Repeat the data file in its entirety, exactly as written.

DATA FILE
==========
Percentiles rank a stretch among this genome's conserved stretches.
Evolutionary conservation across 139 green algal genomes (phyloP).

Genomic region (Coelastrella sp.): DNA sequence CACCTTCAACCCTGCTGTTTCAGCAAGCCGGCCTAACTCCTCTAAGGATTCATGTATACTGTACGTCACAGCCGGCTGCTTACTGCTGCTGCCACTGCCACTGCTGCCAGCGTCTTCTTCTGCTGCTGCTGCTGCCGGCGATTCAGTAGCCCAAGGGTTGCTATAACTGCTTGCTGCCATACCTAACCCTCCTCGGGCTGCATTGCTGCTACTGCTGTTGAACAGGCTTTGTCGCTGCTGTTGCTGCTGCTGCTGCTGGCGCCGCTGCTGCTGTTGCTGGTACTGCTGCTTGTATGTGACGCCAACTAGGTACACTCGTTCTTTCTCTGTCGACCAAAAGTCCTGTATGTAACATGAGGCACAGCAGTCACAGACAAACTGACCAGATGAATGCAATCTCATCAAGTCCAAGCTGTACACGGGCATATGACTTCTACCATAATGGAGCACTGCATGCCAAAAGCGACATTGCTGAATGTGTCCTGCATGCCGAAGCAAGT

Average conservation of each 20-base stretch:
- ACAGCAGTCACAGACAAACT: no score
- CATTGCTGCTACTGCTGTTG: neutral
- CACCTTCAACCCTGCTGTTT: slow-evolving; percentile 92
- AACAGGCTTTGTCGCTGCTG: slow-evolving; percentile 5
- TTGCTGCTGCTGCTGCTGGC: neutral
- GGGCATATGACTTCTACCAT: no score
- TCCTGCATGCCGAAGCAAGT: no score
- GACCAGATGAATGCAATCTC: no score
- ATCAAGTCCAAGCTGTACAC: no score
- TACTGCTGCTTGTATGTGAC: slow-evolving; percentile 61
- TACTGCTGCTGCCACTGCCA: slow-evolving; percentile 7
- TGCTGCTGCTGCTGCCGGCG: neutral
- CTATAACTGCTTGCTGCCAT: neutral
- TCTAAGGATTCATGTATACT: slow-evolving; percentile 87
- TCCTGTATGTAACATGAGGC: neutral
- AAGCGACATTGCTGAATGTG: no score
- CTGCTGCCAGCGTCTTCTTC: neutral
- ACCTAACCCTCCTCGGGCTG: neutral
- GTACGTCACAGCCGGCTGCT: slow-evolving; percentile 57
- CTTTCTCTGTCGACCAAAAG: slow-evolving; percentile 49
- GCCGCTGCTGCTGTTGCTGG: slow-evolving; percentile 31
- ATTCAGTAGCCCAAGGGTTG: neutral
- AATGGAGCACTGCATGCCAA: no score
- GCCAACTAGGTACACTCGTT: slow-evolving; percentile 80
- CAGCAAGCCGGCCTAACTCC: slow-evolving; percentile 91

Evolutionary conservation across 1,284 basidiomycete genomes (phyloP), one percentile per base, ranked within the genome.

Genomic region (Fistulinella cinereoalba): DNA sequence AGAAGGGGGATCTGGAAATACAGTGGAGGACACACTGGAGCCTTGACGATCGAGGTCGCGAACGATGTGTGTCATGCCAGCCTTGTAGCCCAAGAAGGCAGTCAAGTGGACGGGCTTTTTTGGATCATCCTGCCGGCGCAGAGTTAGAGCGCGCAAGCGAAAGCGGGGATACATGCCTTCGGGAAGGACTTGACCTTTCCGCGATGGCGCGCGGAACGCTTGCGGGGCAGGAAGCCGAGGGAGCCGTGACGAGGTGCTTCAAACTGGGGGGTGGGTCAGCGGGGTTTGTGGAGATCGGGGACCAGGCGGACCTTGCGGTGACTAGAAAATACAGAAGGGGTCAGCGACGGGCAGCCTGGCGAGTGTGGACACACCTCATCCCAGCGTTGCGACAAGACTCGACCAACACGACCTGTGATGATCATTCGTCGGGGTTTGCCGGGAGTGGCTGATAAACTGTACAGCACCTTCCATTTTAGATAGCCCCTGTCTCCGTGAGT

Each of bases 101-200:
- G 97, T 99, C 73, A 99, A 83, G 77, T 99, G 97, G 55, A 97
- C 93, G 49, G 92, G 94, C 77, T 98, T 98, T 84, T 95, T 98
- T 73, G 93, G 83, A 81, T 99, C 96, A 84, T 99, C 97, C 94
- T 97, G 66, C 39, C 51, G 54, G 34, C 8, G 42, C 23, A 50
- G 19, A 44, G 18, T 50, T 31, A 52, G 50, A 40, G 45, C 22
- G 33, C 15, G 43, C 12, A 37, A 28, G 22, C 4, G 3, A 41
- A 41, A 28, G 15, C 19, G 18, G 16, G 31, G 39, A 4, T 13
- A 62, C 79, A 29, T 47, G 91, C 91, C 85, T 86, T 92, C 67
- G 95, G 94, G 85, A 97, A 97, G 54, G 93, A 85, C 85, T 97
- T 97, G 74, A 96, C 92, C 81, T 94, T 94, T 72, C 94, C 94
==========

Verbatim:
Percentiles rank a stretch among this genome's conserved stretches.
Evolutionary conservation across 139 green algal genomes (phyloP).

Genomic region (Coelastrella sp.): DNA sequence CACCTTCAACCCTGCTGTTTCAGCAAGCCGGCCTAACTCCTCTAAGGATTCATGTATACTGTACGTCACAGCCGGCTGCTTACTGCTGCTGCCACTGCCACTGCTGCCAGCGTCTTCTTCTGCTGCTGCTGCTGCCGGCGATTCAGTAGCCCAAGGGTTGCTATAACTGCTTGCTGCCATACCTAACCCTCCTCGGGCTGCATTGCTGCTACTGCTGTTGAACAGGCTTTGTCGCTGCTGTTGCTGCTGCTGCTGCTGGCGCCGCTGCTGCTGTTGCTGGTACTGCTGCTTGTATGTGACGCCAACTAGGTACACTCGTTCTTTCTCTGTCGACCAAAAGTCCTGTATGTAACATGAGGCACAGCAGTCACAGACAAACTGACCAGATGAATGCAATCTCATCAAGTCCAAGCTGTACACGGGCATATGACTTCTACCATAATGGAGCACTGCATGCCAAAAGCGACATTGCTGAATGTGTCCTGCATGCCGAAGCAAGT

Average conservation of each 20-base stretch:
- ACAGCAGTCACAGACAAACT: no score
- CATTGCTGCTACTGCTGTTG: neutral
- CACCTTCAACCCTGCTGTTT: slow-evolving; percentile 92
- AACAGGCTTTGTCGCTGCTG: slow-evolving; percentile 5
- TTGCTGCTGCTGCTGCTGGC: neutral
- GGGCATATGACTTCTACCAT: no score
- TCCTGCATGCCGAAGCAAGT: no score
- GACCAGATGAATGCAATCTC: no score
- ATCAAGTCCAAGCTGTACAC: no score
- TACTGCTGCTTGTATGTGAC: slow-evolving; percentile 61
- TACTGCTGCTGCCACTGCCA: slow-evolving; percentile 7
- TGCTGCTGCTGCTGCCGGCG: neutral
- CTATAACTGCTTGCTGCCAT: neutral
- TCTAAGGATTCATGTATACT: slow-evolving; percentile 87
- TCCTGTATGTAACATGAGGC: neutral
- AAGCGACATTGCTGAATGTG: no score
- CTGCTGCCAGCGTCTTCTTC: neutral
- ACCTAACCCTCCTCGGGCTG: neutral
- GTACGTCACAGCCGGCTGCT: slow-evolving; percentile 57
- CTTTCTCTGTCGACCAAAAG: slow-evolving; percentile 49
- GCCGCTGCTGCTGTTGCTGG: slow-evolving; percentile 31
- ATTCAGTAGCCCAAGGGTTG: neutral
- AATGGAGCACTGCATGCCAA: no score
- GCCAACTAGGTACACTCGTT: slow-evolving; percentile 80
- CAGCAAGCCGGCCTAACTCC: slow-evolving; percentile 91

Evolutionary conservation across 1,284 basidiomycete genomes (phyloP), one percentile per base, ranked within the genome.

Genomic region (Fistulinella cinereoalba): DNA sequence AGAAGGGGGATCTGGAAATACAGTGGAGGACACACTGGAGCCTTGACGATCGAGGTCGCGAACGATGTGTGTCATGCCAGCCTTGTAGCCCAAGAAGGCAGTCAAGTGGACGGGCTTTTTTGGATCATCCTGCCGGCGCAGAGTTAGAGCGCGCAAGCGAAAGCGGGGATACATGCCTTCGGGAAGGACTTGACCTTTCCGCGATGGCGCGCGGAACGCTTGCGGGGCAGGAAGCCGAGGGAGCCGTGACGAGGTGCTTCAAACTGGGGGGTGGGTCAGCGGGGTTTGTGGAGATCGGGGACCAGGCGGACCTTGCGGTGACTAGAAAATACAGAAGGGGTCAGCGACGGGCAGCCTGGCGAGTGTGGACACACCTCATCCCAGCGTTGCGACAAGACTCGACCAACACGACCTGTGATGATCATTCGTCGGGGTTTGCCGGGAGTGGCTGATAAACTGTACAGCACCTTCCATTTTAGATAGCCCCTGTCTCCGTGAGT

Each of bases 101-200:
- G 97, T 99, C 73, A 99, A 83, G 77, T 99, G 97, G 55, A 97
- C 93, G 49, G 92, G 94, C 77, T 98, T 98, T 84, T 95, T 98
- T 73, G 93, G 83, A 81, T 99, C 96, A 84, T 99, C 97, C 94
- T 97, G 66, C 39, C 51, G 54, G 34, C 8, G 42, C 23, A 50
- G 19, A 44, G 18, T 50, T 31, A 52, G 50, A 40, G 45, C 22
- G 33, C 15, G 43, C 12, A 37, A 28, G 22, C 4, G 3, A 41
- A 41, A 28, G 15, C 19, G 18, G 16, G 31, G 39, A 4, T 13
- A 62, C 79, A 29, T 47, G 91, C 91, C 85, T 86, T 92, C 67
- G 95, G 94, G 85, A 97, A 97, G 54, G 93, A 85, C 85, T 97
- T 97, G 74, A 96, C 92, C 81, T 94, T 94, T 72, C 94, C 94